Mars

+ - More Martian Water Evidence

Submitted by tubapro12
tubapro12 (896596) writes "NASA's Mars Reconnaissance Orbiter has detected light-toned bedrock on Mars occurring in an alternating pattern with darker bedrock within a rift valley. Researchers at the University of Arizona point to this as a product of a liquid, probably water, passing through the rocks.

"On Earth, bleaching of rock surrounding a fracture is a clear indication of chemical interactions between fluids circulating within the fracture and the host rock," Okubo and co-author Alfred S. McEwen reported in the paper. The researchers also said that layered outcrops can indicate cycles with materials deposited by regular episodes of water, wind or volcanic activity.
"
Programming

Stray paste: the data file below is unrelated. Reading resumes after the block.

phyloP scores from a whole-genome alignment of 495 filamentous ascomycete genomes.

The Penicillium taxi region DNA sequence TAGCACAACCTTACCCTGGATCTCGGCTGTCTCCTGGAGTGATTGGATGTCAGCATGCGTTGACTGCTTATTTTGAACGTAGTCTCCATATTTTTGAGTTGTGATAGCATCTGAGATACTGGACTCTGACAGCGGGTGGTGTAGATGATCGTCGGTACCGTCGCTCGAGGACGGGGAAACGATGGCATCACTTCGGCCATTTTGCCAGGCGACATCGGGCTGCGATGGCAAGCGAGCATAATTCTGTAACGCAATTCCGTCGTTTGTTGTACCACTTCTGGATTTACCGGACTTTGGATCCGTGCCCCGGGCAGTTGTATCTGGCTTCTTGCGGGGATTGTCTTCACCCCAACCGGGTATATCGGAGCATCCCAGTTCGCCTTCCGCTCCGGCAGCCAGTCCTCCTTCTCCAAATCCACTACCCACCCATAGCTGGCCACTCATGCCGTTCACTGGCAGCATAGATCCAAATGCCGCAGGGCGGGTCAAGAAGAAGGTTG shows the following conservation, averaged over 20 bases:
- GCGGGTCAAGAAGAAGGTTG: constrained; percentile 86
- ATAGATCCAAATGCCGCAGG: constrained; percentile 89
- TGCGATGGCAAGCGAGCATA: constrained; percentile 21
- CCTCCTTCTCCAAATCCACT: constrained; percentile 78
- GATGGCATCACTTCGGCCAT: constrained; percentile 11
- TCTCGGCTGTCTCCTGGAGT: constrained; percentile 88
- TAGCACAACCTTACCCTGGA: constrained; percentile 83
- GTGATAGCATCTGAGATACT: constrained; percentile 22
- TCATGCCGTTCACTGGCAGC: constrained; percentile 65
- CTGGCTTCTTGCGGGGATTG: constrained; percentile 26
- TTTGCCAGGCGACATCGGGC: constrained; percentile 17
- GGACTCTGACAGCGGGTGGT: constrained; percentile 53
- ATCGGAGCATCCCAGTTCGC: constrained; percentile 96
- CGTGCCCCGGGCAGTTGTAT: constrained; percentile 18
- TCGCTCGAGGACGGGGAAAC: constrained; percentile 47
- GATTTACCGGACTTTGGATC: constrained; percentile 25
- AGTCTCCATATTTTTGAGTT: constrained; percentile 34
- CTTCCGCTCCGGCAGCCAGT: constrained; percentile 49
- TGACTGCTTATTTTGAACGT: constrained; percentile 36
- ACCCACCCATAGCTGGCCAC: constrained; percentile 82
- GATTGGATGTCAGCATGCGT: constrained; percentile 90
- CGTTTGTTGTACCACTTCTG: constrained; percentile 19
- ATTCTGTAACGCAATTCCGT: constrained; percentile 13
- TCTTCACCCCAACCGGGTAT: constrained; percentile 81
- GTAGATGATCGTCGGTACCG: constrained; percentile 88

+ - How do you hire a programmer if you're not one?

Submitted by
NewMediaBlogger
NewMediaBlogger writes "I'm a geeky business guy — I know basic SQL/Linux/PHP, but am definitely not a programmer. I have a software idea I want to develop, but am not confident enough in my own skills to determine whether or not a programmer is "good". I don't know a elite programmer I can hire to build a team for me.
How do you judge a programmer if you are not one yourself?
Is there an external consulting service you use? Skill testing in the interview process? "Trial" work contracts? Other?"
Programming

+ - Is Homebrew coming of age?

Submitted by Anonymous Coward
An anonymous reader writes "I saw this on Evil Avatar today. A blog called the pensive gamer has taken a look at how close we are to having homebrew readily available without hacks and modchips on all three consoles. While today's post looked at Xbox 360 (xna coding), they also looked at the Wii (web) and PS3 (linux and web). http://blogs.spouting-tech.com/thepensivegamer/200 7/02/here_comes_home_2.html"

The clearest way into the Universe is through a forest wilderness. -- John Muir